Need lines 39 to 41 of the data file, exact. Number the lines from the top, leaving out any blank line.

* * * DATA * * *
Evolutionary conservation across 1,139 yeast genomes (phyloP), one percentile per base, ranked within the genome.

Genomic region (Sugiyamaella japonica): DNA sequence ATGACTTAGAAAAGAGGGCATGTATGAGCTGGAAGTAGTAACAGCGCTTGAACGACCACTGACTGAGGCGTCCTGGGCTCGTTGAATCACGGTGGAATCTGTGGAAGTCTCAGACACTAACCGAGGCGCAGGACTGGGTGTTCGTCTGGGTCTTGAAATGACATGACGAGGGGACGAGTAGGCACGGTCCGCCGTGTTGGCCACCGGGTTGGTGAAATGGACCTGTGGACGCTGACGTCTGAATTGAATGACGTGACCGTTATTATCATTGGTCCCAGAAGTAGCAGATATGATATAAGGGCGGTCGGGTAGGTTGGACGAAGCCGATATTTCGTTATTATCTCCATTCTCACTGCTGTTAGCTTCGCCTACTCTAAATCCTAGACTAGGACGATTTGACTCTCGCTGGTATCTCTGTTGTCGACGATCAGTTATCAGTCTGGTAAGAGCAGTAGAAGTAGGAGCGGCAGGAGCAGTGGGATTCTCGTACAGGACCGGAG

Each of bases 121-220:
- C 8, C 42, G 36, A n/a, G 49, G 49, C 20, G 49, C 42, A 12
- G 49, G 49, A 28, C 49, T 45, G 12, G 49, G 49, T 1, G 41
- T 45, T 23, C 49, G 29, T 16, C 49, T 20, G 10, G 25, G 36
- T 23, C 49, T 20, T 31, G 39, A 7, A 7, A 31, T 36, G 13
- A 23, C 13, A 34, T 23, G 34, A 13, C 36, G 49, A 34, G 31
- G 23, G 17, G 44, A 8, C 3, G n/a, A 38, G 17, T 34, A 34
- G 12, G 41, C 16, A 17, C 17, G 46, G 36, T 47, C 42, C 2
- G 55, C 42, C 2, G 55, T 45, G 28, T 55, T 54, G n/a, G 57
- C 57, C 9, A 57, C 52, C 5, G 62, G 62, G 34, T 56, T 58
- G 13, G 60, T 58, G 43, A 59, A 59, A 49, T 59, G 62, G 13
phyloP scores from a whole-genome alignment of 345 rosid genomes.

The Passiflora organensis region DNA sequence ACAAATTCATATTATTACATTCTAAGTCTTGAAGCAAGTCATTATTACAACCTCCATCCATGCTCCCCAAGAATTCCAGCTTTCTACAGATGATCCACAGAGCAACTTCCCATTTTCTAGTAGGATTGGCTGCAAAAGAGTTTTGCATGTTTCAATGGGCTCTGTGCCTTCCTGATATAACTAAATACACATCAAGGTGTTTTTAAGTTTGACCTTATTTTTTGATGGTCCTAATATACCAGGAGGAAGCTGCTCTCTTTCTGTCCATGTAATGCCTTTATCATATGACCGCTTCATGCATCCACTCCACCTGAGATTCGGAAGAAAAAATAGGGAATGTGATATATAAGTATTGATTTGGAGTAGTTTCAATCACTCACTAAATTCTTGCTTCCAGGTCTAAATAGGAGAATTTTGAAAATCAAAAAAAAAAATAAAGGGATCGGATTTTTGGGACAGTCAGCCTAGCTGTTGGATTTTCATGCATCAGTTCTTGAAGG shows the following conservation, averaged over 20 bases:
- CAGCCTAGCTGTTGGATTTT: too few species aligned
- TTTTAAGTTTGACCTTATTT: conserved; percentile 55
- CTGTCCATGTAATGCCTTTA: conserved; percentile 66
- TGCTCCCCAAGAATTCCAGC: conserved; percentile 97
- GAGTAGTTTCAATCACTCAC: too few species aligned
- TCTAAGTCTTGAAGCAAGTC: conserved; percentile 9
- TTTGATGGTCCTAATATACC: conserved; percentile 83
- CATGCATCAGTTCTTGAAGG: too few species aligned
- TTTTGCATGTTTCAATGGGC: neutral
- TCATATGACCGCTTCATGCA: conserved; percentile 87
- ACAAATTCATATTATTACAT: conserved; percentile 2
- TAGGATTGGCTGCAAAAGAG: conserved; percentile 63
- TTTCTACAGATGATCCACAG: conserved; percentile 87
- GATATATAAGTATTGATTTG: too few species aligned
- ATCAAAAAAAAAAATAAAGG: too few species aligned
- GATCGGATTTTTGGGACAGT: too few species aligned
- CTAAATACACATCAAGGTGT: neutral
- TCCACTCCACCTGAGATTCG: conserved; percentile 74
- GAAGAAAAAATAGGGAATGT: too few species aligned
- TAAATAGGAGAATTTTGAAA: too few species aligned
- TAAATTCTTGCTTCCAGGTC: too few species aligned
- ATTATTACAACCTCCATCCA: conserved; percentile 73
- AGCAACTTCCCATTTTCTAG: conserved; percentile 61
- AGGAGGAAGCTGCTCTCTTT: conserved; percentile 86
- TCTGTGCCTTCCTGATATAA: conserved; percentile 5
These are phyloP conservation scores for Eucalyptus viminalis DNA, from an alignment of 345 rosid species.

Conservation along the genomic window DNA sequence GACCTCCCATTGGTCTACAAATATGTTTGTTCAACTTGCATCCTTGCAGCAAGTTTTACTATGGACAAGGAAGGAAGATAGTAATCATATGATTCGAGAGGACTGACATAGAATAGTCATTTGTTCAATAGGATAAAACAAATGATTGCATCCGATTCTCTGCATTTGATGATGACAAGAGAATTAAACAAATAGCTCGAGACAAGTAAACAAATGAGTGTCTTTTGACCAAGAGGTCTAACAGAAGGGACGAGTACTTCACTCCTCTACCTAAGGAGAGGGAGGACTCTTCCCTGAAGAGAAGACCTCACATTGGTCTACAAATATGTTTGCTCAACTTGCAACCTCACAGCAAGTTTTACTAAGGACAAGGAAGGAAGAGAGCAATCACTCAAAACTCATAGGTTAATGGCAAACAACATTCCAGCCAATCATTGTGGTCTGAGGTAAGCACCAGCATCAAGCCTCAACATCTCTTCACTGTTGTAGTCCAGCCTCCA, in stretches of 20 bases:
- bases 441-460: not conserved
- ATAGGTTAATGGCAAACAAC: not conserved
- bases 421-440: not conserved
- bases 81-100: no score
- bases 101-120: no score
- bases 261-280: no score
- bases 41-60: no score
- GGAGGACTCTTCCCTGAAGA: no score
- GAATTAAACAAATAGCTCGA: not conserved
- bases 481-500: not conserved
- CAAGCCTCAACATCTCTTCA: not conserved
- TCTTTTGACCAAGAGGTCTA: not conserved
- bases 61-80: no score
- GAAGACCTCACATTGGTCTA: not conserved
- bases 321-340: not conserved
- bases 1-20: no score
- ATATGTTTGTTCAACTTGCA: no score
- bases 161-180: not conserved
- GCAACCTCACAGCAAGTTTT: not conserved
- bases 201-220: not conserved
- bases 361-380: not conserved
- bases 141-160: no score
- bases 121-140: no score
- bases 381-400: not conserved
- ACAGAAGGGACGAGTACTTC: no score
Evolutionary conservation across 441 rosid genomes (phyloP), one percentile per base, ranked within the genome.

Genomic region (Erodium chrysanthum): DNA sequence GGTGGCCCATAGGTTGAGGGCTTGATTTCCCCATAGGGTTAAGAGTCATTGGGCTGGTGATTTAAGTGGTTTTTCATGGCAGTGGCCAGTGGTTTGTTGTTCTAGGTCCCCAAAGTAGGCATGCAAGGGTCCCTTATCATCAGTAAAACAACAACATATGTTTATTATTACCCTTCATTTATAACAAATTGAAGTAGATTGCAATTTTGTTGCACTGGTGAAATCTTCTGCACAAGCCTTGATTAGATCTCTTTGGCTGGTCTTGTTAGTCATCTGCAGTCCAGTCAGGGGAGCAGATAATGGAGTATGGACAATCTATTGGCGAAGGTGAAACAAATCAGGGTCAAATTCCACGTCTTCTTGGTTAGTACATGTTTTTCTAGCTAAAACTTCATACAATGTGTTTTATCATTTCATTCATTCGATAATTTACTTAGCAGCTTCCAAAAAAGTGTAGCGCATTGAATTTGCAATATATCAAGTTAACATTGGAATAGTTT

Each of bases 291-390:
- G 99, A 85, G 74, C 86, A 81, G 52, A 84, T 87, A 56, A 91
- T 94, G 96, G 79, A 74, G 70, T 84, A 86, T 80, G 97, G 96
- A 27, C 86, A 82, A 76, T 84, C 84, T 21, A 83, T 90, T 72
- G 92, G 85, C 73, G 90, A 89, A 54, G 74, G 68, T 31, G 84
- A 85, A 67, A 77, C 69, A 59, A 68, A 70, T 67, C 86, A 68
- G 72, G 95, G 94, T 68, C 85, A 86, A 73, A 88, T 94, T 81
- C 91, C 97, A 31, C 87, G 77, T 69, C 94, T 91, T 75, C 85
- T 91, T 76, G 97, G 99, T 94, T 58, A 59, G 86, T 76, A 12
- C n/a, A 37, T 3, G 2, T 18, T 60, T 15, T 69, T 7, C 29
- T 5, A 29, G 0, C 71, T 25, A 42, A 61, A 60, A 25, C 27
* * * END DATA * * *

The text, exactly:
- AGGAGGAAGCTGCTCTCTTT: conserved; percentile 86
- TCTGTGCCTTCCTGATATAA: conserved; percentile 5
These are phyloP conservation scores for Eucalyptus viminalis DNA, from an alignment of 345 rosid species.